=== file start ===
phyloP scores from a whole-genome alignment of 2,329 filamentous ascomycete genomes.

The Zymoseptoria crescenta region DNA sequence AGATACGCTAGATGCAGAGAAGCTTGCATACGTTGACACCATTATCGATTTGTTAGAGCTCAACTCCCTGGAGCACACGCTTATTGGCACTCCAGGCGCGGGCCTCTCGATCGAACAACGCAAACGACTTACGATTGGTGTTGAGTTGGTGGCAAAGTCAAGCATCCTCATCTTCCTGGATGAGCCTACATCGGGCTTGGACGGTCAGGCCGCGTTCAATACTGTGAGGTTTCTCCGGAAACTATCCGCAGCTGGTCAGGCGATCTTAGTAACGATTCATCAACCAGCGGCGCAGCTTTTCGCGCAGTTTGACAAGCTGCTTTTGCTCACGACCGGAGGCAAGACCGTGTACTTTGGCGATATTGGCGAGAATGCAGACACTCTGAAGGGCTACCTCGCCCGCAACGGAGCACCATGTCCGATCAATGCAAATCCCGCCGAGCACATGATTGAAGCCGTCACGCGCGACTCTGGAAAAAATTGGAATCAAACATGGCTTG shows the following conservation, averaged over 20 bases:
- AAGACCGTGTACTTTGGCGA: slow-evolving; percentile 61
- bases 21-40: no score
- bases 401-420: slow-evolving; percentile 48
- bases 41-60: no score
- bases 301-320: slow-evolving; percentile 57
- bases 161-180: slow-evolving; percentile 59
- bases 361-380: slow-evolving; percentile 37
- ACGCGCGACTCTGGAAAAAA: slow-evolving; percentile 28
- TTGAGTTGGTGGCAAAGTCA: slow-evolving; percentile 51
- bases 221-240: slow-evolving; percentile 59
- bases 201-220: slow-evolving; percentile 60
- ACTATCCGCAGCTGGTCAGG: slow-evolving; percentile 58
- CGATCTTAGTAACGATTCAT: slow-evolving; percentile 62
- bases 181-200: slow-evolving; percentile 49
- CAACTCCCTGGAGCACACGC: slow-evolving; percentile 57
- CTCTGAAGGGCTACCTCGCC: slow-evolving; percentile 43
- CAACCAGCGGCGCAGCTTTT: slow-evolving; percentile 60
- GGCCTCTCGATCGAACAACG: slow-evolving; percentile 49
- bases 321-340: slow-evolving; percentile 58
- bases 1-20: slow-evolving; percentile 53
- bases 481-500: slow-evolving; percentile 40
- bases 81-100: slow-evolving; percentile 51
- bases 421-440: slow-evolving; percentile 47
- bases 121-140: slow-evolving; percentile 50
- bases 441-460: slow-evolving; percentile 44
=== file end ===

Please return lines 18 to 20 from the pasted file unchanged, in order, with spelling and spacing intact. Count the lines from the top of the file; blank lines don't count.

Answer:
- CTCTGAAGGGCTACCTCGCC: slow-evolving; percentile 43
- CAACCAGCGGCGCAGCTTTT: slow-evolving; percentile 60
- GGCCTCTCGATCGAACAACG: slow-evolving; percentile 49